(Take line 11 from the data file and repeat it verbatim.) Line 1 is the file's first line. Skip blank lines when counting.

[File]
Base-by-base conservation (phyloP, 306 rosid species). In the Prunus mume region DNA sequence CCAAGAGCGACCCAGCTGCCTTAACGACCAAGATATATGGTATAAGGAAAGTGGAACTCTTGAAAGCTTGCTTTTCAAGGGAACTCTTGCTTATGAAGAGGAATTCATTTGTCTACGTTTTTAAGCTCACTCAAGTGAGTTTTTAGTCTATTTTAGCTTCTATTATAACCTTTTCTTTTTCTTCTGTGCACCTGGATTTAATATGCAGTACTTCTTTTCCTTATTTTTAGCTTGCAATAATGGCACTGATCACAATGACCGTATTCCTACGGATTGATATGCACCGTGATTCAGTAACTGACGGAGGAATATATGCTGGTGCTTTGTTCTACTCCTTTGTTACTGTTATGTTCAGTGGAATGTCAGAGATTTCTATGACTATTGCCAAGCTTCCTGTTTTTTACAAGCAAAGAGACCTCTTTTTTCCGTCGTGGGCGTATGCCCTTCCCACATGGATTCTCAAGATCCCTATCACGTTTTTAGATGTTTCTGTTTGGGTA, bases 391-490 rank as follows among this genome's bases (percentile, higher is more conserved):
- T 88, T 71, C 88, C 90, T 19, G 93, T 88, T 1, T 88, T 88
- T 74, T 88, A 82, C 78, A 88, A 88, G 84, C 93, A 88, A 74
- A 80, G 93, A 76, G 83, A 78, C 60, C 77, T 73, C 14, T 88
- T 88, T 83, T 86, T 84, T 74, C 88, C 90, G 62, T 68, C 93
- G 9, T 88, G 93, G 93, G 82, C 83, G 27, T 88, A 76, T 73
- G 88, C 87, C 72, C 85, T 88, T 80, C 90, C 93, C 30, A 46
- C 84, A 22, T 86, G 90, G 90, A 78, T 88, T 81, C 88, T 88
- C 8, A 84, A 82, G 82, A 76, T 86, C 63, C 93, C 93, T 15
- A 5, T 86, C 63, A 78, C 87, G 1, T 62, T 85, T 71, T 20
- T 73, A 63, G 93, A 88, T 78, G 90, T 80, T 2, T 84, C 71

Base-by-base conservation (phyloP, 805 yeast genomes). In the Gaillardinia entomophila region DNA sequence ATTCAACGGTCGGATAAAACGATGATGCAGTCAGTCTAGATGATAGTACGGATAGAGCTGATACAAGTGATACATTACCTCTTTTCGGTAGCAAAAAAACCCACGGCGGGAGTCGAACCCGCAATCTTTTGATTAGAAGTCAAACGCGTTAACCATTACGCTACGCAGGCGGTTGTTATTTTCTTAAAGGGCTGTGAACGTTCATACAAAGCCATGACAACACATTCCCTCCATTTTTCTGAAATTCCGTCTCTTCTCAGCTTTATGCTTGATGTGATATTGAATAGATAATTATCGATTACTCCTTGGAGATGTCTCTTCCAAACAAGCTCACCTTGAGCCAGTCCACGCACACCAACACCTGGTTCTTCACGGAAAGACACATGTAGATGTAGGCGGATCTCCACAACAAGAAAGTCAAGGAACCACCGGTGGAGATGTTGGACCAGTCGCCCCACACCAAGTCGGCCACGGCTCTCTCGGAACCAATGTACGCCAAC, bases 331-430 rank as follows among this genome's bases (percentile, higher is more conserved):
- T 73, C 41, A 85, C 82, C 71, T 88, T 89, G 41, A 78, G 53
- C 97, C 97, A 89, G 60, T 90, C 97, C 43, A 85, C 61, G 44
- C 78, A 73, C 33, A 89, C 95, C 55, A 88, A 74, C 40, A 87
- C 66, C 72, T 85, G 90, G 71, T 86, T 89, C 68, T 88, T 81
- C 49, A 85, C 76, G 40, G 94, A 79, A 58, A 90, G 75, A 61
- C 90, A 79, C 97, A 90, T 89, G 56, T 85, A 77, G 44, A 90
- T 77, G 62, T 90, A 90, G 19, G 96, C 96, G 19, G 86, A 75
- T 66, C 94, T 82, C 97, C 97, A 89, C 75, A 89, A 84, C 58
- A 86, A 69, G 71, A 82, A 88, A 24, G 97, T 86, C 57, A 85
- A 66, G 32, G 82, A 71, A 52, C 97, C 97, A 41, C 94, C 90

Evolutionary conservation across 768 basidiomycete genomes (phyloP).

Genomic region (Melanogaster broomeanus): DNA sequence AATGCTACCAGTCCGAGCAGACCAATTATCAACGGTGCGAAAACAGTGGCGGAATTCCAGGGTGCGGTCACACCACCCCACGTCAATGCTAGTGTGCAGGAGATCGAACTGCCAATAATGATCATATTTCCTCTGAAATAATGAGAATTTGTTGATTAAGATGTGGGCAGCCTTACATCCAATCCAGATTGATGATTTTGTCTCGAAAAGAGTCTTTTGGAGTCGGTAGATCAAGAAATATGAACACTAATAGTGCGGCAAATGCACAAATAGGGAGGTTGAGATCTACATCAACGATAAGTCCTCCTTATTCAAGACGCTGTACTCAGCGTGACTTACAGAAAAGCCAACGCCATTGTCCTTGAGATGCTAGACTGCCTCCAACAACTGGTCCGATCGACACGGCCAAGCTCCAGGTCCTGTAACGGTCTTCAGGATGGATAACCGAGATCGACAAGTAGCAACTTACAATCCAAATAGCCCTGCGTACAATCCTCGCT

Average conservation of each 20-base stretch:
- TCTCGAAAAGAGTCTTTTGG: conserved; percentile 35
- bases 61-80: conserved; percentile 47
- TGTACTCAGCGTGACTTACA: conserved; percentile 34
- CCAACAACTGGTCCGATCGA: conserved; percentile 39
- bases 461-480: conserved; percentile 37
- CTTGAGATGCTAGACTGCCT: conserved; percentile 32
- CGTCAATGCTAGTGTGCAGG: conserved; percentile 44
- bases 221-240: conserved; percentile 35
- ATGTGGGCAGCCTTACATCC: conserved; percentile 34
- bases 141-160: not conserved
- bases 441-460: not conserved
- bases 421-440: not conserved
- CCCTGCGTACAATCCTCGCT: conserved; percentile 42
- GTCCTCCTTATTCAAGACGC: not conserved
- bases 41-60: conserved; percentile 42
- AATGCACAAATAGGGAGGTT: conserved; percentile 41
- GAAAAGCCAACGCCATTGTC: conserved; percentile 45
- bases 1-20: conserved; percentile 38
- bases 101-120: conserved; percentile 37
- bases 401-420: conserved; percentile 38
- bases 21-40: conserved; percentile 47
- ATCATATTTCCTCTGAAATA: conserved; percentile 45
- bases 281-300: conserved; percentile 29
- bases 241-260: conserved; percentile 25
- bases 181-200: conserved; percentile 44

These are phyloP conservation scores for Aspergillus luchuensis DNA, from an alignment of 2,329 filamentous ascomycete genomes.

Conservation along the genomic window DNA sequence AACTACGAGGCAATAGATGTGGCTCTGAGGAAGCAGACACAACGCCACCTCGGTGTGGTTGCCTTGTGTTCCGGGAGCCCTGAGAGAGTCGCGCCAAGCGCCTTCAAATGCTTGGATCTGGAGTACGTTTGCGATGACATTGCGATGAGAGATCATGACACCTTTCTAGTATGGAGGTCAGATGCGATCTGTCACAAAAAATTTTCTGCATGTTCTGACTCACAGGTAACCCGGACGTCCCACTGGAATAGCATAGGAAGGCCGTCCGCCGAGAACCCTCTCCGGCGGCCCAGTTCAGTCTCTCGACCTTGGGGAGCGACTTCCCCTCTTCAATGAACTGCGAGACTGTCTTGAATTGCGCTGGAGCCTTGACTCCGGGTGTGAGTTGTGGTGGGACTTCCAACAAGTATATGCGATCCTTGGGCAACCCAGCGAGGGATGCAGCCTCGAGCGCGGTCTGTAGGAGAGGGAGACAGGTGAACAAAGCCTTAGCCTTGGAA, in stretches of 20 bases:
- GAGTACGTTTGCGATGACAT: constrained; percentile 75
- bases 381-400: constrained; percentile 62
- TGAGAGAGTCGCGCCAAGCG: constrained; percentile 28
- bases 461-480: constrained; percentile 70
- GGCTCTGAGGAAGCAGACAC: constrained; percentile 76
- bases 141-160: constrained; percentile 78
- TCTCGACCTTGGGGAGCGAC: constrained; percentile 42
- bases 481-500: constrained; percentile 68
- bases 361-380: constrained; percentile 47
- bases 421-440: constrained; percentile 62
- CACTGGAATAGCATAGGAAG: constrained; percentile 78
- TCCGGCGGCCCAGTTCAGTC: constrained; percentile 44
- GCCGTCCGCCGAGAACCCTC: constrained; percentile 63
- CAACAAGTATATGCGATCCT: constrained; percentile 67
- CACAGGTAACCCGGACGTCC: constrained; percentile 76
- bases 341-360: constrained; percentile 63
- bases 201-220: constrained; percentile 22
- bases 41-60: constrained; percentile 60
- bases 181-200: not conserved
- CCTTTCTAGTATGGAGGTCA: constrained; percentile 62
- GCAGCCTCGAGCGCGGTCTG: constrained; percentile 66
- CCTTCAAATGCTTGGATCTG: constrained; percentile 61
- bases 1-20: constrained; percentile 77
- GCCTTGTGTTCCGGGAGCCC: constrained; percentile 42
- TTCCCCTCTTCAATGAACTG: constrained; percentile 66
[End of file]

- T 73, A 63, G 93, A 88, T 78, G 90, T 80, T 2, T 84, C 71